Self-billed as “The Emotional Wench,” Indiana native Lisa Germano first surfaced as the fiddler with John Cougar Mellencamp’s band, but her own work is light years away from the heartland swagger of her erstwhile employer. The self-released On the Way Down From the Moon Palace showcases country-tinged folk-pop with mandolin and accordion augmenting guitars and a tastefully deployed drum machine (although three tracks gain extra oomph from ex- bandmate Kenny Aronoff’s drumming). Punctuated by contemplative, exquisite instrumentals, songs like “Bye Bye Little Doggie” and the Dylanesque blues “Dig My Own Grave” dispense world-weary wisdom about disintegrating relationships and bad, bad boys, while the almost Enya- esque “The Other One” suggests her future stylistic direction. Germano’s papery, intimate vocals and expressive violin hooks suffuse the music with a melancholy that would only increase on her next two albums.
Produced by Daniel Lanois cohort Malcolm Burn, the brilliant Happiness drops most of the country flavor and incorporates a bleak, rootsy twist on the English shoegazer sound. The album is an extended meditation on depression, a suite of consistently excellent songs documenting the sarcasm and cynicism that snowball until life itself seems like a shallow, pointless joke. Within this realistic mix of vulnerability and strength, optimism and despair, candor is the reason that Happiness is ultimately uplifting. “Give it up, try again/Give it up, try again,” Germano sings on the title track, “Ain’t life fun?”
Germano did try again. Inconsiderate Bitch contains remixes of five Happiness songs, none of which appear on the second version of the album — released after Germano left Capitol for 4AD. Resequenced and partly remixed by Burn and Germano, the reworked Happiness amplifies the ethereal 4AD sound which lurked in the original, drops the instrumental “Breathe Acrost Texas” and a superfluous cover of “These Boots Are Made for Walkin’ ” and adds two fine new songs, “Destroy the Flower” and “The Earth.” The effort focuses and magnifies the album’s moody impact, rendering it even more atmospheric and intimate than the original — if that’s possible. Not just an excellent 3 a.m. my-lover-just-walked- out-the-door record, but a moving and inspiring document of one person’s struggle with depression. Essential listening for anyone who’s had a dark day or two.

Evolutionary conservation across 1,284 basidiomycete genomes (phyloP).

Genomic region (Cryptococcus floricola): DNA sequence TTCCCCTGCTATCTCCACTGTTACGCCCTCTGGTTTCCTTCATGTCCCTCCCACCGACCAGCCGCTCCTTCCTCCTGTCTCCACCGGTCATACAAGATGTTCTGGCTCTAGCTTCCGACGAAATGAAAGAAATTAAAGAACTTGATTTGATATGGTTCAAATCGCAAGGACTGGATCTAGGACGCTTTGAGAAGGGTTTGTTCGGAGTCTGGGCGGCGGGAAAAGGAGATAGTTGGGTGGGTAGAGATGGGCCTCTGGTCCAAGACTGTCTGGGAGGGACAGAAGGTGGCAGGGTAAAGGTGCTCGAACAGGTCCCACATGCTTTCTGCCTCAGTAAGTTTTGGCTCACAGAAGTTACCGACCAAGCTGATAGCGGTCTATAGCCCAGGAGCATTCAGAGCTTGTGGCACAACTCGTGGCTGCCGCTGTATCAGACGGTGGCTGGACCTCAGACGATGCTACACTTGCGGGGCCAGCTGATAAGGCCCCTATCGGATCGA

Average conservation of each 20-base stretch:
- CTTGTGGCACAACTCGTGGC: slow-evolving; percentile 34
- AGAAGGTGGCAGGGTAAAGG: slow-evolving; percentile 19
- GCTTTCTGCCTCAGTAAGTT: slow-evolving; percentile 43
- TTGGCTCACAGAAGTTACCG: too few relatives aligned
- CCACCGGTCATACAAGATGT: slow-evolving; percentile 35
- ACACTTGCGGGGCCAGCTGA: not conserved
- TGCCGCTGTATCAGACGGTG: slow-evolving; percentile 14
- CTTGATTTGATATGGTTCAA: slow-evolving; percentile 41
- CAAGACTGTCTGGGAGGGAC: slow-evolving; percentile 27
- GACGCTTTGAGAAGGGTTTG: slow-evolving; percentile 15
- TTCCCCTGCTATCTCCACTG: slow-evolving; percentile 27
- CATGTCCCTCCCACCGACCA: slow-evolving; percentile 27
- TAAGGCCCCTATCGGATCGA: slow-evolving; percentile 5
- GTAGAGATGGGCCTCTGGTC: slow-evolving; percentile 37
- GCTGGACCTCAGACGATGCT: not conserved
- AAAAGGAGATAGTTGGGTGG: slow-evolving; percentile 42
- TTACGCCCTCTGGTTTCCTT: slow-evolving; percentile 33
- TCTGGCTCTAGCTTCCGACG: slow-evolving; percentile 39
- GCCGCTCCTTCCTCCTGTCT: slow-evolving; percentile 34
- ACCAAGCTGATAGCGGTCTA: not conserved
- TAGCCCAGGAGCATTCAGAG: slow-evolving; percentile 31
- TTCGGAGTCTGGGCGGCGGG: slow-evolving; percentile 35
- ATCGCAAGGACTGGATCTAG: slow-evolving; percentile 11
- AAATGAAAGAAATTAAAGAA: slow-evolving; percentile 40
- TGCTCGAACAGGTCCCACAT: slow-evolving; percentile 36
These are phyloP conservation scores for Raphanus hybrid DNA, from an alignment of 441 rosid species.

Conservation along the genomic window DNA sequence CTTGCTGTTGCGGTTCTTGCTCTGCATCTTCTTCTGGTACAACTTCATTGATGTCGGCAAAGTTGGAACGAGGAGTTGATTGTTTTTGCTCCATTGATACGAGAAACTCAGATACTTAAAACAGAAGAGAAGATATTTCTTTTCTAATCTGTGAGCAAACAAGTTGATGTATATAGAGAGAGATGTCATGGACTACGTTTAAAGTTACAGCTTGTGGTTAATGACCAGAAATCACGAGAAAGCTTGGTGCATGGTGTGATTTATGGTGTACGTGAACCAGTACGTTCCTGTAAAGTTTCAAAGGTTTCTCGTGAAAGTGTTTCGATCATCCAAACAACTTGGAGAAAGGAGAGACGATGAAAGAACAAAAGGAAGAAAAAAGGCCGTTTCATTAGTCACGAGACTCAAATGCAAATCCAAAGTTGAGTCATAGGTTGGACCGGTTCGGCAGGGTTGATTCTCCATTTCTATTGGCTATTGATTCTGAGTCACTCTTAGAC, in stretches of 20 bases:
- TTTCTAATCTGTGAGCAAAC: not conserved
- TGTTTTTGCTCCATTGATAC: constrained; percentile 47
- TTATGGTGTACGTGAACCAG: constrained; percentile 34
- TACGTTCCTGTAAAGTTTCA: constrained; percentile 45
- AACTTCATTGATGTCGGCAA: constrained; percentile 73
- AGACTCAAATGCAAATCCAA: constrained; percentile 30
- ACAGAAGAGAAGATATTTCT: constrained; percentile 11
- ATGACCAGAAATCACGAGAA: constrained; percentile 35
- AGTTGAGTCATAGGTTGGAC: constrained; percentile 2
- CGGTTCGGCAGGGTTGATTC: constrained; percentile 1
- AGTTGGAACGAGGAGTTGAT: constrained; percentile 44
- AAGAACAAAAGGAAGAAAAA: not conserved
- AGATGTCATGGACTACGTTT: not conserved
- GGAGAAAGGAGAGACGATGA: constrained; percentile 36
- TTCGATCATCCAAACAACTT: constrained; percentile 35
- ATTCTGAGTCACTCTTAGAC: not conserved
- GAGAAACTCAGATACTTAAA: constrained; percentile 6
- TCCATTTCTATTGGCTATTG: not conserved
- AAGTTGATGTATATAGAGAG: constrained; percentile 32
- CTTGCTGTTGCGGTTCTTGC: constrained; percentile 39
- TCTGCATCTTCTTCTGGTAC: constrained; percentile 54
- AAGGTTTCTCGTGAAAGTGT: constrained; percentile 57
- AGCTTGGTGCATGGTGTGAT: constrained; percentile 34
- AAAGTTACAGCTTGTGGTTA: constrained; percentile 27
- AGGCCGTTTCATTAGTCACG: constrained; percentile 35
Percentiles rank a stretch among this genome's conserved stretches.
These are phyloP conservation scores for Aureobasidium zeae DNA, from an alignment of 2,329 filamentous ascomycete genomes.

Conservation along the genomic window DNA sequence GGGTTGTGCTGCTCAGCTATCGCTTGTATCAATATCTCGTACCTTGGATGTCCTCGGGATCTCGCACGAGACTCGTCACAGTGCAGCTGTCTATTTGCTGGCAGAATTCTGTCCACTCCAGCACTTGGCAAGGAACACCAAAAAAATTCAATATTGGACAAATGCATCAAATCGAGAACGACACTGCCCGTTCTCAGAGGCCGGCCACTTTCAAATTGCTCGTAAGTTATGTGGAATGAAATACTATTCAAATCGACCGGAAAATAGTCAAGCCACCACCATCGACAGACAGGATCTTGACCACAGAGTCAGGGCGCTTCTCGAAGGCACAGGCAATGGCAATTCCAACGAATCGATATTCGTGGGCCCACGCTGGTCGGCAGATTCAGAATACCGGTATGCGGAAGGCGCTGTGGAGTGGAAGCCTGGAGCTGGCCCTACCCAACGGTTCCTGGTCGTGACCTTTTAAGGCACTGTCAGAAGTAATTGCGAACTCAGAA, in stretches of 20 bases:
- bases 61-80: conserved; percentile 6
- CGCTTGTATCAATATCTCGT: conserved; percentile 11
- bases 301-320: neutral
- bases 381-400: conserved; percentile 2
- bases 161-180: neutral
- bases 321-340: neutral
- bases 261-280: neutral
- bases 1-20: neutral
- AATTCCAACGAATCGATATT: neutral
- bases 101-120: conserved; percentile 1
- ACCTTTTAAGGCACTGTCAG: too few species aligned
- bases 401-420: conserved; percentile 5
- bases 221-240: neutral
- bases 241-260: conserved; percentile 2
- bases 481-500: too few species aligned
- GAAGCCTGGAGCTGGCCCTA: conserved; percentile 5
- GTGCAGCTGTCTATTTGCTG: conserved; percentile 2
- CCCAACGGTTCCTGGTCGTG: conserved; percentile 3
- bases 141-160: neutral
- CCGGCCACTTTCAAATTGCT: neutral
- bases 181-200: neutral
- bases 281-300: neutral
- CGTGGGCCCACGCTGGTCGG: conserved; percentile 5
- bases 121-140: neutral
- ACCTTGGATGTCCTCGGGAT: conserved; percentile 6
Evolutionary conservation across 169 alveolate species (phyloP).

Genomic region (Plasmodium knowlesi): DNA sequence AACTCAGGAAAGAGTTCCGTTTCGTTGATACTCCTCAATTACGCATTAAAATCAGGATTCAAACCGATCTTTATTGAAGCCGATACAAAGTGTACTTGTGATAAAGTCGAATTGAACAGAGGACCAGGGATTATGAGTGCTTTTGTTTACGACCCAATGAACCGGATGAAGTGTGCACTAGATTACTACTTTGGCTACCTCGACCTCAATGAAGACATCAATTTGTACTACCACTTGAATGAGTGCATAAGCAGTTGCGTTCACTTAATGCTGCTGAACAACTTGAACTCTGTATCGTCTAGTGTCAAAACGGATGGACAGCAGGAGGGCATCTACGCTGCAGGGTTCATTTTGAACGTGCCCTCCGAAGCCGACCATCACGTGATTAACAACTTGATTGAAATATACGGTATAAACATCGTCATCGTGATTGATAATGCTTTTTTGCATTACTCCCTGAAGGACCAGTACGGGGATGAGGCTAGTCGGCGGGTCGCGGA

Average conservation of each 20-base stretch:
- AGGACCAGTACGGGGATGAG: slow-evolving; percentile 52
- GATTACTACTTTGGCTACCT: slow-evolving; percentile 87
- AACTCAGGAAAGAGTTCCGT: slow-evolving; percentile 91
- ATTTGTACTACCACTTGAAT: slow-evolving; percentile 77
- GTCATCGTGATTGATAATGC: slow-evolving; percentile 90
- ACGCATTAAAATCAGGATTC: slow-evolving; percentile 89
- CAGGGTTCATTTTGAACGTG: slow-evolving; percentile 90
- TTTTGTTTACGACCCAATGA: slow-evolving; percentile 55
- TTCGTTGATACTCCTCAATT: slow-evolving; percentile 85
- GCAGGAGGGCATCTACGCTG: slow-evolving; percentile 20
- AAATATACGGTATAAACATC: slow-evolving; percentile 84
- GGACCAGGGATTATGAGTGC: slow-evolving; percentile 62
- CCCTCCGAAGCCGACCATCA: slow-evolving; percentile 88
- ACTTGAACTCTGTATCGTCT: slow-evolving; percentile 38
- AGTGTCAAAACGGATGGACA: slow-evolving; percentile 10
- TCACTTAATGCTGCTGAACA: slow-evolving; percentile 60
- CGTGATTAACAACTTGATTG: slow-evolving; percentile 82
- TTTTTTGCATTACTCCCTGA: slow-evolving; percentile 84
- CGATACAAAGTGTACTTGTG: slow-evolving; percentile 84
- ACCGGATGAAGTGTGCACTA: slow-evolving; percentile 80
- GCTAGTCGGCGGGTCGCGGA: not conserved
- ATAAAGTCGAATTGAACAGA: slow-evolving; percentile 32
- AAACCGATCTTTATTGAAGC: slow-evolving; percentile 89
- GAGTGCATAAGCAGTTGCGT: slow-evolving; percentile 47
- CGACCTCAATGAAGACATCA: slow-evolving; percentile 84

The stark, almost unnervingly candid Geek the Girl is not an album one listens to lightly. Produced by Germano and Burn, it’s a seething, intense and relentlessly dark record whose terror is loudest in its most hushed spaces — and there are a lot of them, as Germano’s whispered delivery and skeletal, home-recorded arrangements delve deeply into fear, insecurity and anxiety. Her liner notes say it’s the story of a girl who gets taken advantage of sexually but still believes in the redemptive power of beauty and the love of a man — “ha ha ha what a geek!” Germano, who has been plagued by a stalker for years, lets it all go in the harrowing “…A Psychopath,” which incorporates a genuine recording of a terror-stricken woman making a 911 call as an intruder breaks into her home. “Cry Wolf” is a searing analysis of date rape dispensed with Twin Peaks-like eeriness, while the dirgey instrumental “Phantom Love” says just as much as any of the songs with words. Although not as tuneful as Happiness, Geek the Girl is substantially more gripping.